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In another breakthrough in the weird, wonky world of quantum physics, researchers teleport data an unprecedented distance with a novel technique -- inching us closer to the rise of a 'quantum Internet.'
Quantum computing may someday blow away today's smartest machines. It's weird and heavy on the physics, but Microsoft thinks you can handle it.
Einstein is wrong? That's the potential outcome of a quantum mechanics study as scientists race to disprove his views on entanglement.
The D-Wave Two quantum computer clocks in no faster than a standard PC, but those already well-known results still leave us scratching our heads over speed testing.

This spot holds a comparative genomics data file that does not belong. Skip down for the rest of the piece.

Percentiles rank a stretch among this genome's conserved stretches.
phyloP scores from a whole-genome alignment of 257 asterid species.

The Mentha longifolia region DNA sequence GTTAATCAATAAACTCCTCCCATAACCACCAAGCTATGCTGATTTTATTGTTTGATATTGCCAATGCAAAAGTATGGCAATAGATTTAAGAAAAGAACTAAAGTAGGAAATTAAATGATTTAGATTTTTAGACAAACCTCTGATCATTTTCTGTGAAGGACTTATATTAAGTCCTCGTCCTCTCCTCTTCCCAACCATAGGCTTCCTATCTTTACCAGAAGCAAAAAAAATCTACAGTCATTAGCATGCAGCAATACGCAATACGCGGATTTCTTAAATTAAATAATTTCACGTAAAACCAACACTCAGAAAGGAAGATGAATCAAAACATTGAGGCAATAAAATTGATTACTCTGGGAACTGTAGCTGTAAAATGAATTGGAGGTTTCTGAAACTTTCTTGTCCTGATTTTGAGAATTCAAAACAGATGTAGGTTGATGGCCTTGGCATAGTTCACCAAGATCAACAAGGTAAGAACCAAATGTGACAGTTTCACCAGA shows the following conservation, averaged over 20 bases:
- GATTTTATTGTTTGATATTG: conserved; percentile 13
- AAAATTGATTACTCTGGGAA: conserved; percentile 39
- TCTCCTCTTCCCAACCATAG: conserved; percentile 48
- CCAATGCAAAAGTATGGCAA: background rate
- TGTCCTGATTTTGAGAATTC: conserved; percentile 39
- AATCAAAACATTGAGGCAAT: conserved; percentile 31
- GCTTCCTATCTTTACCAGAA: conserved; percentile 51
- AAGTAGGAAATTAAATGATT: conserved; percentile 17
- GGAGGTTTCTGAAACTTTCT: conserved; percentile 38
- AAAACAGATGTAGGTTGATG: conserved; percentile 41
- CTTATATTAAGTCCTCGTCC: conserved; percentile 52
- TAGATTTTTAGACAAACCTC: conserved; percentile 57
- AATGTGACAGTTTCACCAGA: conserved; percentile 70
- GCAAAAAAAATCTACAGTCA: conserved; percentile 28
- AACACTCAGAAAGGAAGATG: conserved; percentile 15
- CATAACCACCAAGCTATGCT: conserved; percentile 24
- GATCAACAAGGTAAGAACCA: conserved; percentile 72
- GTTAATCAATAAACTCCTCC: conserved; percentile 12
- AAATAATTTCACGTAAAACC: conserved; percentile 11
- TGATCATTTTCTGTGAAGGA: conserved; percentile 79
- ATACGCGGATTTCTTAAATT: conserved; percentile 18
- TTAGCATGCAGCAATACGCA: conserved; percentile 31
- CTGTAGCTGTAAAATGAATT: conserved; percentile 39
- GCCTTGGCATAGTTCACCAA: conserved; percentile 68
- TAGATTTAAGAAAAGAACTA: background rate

The National Security Agency paid $10 million to the security firm RSA to implement intentionally flawed encryption, according to a new report.
Google's Quantum AI Lab collaborates with educators and physicists to bring simulated quantum physics into the blocky world of Minecraft.
A new mobile app out on iPhones and iPads brings a colorful, animation-heavy design aesthetic to digital communication, all in an effort to make screen-to-screen interactions more "human."
Thanks to two studies published in Nature last Thursday, the chance of successful teleportation has considerably increased. Which is a good thing, right?
All the TCO and ROI calculations in the world won't save you from the massive gremlin of IT economics: Our entanglement with the vendors, products, and approaches we choose.
Quantum teleportation is reaching greater distances, and hopes are high that satellites will be able to use the technology.